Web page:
Página inicial > documentos > Ciranda.net > Fórum Social Mundial 2007 - Nairóbi, 20 a 25 de Janeiro > We won’t pay to discuss our own poverty!

We won’t pay to discuss our own poverty!

quinta-feira 22 de março de 2007, por ,

Foto: Nadir

"The World Social Forum is suppose to be a space for us, but we are denied entry if we can’t pay the 500ksh ($7us). We shouldn’t have to pay to discuss our own poverty!" decried David Odhambo Ayimo, a local activist from the Nairobi slums on day two of the World Social Forum in Nairobi. About 300 people had gathered outside the gates of the Kasarani sports complex. Comrades from South Africa and elsewhere joined Nairobi activists to demand free entry to the WSF for Kenyans.

Trevor Ngwane from the Anti-Privatization Forum spoke to the crowd. "We are very unhappy that the local people of Kenya cannot go in here, because this World Social Forum is about poor people, about the unemployed, about the working class."

Singing and chanting the group marched through the gates erupting in jubilant cheering as entry was gained. This simple, but concrete action won the spontaneous coalition’s first victory. As the action died down, Orlean Naidoo from the Westcliff Residents Association in Durban told her newly found Nairobi comrades "I don’t want to be inside with the NGO types, but out here with the real people who are suffering the same things we have at home in South Africa."

Later that afternoon, in the occupied offices of the Secretariat, answers were demanded from Professor Edward Oyugi about the high entrance fees, the telecommunications corporation CelTel’s monopoly at the forum, volunteer mistreatment and the high prices for food and water.

If we said all poor people could come to Kasarani for free," Oyugi explained, "I can tell you, there would be no space here to walk." The crowd erupted: "But that’s what want! That is what the World Social Forum is all about! Another world is possible!"

"We learned socialism from you, and now it is the students who must teach the teacher?"

By day four, the protests had moved to the Windsor Hotel food-vending tent, which was owned by the notorious Minister of Internal Security, where exorbitant prices made food inaccessible for Kenyans and others on a limited budget.

Falsely described in some local reports as a group of "40 street children who raided the tent of a food caterer" and who prompted "anarchist chaos", the group was large and diverse. Those who spoke had a clear anti-capitalist message.

Frances O., one of the more vocal young activists, spoke directly to the WSF participants who were enjoying cappuccinos under the tents of the exclusive Windsor Hotel restaurant. "They are stealing from us! They are selling water. Next they will be selling air. This is suppose to be the World Social Forum, not the World Capitalist Forum!" The activists included many new faces from those I’d seen at the other protests, yet they were equally loud, passionate and principled in their analysis.

"Join us!" implored Frances. "This is not right". Very few WSF participants stood up from their shaded seats to stand in solidarity with the protest.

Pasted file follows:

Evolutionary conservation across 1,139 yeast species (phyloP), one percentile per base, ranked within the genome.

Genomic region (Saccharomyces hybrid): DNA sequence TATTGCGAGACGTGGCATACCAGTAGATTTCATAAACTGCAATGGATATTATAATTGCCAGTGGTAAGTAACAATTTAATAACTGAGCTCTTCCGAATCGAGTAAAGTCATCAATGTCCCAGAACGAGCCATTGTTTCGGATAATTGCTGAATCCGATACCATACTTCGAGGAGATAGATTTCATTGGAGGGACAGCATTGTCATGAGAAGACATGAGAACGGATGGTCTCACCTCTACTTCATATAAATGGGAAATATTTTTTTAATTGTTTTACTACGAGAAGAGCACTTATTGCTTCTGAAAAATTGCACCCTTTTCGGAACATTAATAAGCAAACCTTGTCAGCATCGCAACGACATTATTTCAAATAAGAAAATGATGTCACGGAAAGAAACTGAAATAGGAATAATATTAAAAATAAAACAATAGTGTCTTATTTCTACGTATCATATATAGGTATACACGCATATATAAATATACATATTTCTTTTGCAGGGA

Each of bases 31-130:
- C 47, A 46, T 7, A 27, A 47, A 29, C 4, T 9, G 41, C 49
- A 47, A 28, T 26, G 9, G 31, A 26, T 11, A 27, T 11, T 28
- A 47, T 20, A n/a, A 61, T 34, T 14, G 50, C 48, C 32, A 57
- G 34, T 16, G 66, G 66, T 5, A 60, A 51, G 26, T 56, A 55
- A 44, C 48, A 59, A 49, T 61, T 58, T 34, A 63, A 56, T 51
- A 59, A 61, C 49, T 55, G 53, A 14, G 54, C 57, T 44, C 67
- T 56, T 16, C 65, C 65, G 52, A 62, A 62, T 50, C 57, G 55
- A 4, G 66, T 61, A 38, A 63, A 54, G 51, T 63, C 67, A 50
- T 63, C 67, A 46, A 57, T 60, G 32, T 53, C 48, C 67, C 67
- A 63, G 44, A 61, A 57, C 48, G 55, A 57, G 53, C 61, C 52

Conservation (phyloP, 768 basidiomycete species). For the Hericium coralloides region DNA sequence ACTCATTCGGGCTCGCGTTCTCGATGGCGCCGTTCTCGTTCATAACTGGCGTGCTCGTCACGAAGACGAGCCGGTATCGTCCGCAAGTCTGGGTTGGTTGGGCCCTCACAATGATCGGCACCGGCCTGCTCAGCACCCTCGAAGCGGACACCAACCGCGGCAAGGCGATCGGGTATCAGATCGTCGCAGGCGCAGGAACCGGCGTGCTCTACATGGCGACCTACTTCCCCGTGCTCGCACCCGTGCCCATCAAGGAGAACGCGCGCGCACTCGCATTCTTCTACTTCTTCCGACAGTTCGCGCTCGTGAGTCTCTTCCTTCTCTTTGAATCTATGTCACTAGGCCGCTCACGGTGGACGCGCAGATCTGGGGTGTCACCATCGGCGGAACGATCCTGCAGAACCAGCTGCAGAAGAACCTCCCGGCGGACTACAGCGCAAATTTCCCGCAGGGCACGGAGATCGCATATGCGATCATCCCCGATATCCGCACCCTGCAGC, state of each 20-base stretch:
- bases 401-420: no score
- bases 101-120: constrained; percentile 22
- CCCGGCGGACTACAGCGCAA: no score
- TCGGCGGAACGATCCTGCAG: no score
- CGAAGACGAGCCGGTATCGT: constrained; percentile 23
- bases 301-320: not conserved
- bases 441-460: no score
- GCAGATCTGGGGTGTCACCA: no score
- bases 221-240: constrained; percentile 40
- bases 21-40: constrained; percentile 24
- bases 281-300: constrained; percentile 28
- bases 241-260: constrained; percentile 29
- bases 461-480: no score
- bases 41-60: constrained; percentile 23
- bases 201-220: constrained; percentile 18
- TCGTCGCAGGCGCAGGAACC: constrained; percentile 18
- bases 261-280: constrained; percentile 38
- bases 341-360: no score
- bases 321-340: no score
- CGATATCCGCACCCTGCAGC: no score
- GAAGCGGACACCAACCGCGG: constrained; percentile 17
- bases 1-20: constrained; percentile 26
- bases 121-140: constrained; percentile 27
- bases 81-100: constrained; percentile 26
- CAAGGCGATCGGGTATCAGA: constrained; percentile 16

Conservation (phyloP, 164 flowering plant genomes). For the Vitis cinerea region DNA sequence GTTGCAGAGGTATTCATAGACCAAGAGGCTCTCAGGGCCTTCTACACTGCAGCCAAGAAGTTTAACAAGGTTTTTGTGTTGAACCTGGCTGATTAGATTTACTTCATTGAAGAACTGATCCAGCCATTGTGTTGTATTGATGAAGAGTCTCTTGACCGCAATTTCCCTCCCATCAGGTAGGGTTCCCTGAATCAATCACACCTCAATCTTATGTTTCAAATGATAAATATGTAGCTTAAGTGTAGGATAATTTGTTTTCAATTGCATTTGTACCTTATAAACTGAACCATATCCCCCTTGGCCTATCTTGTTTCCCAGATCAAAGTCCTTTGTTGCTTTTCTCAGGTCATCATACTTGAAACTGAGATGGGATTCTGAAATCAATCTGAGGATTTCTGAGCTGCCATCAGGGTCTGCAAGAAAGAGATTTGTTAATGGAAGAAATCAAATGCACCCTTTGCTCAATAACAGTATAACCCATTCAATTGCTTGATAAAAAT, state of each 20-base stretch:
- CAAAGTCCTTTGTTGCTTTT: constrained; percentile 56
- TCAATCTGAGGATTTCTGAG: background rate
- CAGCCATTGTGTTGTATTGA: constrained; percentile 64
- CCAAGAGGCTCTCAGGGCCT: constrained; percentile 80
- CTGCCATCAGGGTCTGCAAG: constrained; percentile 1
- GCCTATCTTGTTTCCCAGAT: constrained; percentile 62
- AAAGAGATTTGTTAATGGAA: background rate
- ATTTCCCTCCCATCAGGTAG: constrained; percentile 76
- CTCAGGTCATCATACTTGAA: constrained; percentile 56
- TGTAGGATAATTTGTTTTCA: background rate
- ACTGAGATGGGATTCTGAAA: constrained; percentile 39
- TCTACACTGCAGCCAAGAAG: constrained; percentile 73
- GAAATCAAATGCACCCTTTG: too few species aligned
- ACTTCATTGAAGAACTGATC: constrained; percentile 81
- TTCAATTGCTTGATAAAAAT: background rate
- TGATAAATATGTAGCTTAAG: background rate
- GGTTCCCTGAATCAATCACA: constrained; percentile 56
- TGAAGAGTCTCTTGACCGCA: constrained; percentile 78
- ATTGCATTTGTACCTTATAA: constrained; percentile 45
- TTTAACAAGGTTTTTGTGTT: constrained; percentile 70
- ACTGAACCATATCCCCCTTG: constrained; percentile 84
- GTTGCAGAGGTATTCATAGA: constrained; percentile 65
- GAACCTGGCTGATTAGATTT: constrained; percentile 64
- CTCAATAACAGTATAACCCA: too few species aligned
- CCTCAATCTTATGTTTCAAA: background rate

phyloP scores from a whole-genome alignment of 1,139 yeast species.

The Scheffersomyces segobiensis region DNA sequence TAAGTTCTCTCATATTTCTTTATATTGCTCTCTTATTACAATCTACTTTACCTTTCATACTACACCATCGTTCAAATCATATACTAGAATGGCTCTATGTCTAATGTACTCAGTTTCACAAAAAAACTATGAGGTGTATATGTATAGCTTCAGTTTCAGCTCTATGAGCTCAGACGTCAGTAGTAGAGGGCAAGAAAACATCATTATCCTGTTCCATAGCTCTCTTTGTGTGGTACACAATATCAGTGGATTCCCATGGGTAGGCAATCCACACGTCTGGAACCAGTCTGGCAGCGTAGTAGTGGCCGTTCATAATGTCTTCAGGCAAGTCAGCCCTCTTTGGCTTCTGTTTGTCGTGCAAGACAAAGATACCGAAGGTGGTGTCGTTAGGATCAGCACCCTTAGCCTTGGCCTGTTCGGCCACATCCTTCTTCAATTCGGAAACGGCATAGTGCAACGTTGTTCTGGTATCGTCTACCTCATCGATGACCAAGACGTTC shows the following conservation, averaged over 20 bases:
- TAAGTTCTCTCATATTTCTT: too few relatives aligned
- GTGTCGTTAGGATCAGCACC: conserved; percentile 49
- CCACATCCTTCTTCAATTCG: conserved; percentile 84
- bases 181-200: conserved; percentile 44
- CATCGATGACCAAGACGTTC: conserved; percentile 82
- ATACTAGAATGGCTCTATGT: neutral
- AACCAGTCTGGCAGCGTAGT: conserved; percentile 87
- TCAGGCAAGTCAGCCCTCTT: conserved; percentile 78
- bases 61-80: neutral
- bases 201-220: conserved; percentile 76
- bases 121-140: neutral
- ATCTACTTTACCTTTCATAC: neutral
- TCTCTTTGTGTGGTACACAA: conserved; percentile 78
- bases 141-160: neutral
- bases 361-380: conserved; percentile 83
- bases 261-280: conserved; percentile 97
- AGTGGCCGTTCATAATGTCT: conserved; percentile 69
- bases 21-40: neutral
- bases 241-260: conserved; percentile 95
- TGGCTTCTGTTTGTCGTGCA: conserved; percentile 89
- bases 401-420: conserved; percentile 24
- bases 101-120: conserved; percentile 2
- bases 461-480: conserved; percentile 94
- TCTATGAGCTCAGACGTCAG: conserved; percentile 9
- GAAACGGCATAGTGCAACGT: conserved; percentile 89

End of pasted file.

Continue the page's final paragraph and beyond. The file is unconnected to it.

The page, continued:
Assumptions early on that perhaps there ’weren’t any Kenyan social movements’ was further maintained as the protesting activists were depicted as disgruntled hooligans and ’poor people from the slums’. The activists became a sideshow, like the other cultural performers on display in Nairobi — discussed and observed - from a distance, and preferably over a Tusker beer or a Kenyan coffee under the shade of the Windsor Hotel tent. The principle that the forum was "opposed to neoliberalism and to domination of the world by capital" was understood differently indeed.

Even without the physical solidarity of the majority of WSF participants concessions were won, yet it was sad and ironic that these concessions had to be demanded from the forum itself.

I admit that I felt hopeful, at least, with these young people, and ran around with a camera trying to capture their energy and message. At the same time, hope was mixed with sadness.

These battles are not rhetorical, as was starkly clear to me as I watched a group of five men split the ’spoils’ from the ’pillaged’ food stalls. A single packet of sugar was shared out between them, one man studiously pouring small portions of sugar into each outstretched hand. Is this the socialism we imagined to be taking place at the WSF?

Open Space or a farce of solidarity?

Something certainly felt wanting in Nairobi. There can be little doubt that domination of the formal WSF space by church groups and large NGOs (and one felt there was more than a tinge of nepotism and patronage in these relationships) sapped out some of the more radical analysis in favor of developmentalist agendas. It may also have been the significantly fewer number of young people at this forum (only 250 in the youth camp in Nairobi compared to 30,000 in Porto Alegre) that robbed the space of creative energy and fresh insight. There was also the much discussed visible lack of Kenyans in many of the panels I attended, likely due to the high entrance fees.

Regardless of the possible reasons, the under-representation of Kenyans and African social movements was stark, especially in contrast to the domination of Northerners. I must agree with Firoze Manji’s remarks that "one couldn’t help feel the absence of politics" during a week in which "social movements from the South were conspicuous by their numerically small presence at the forum".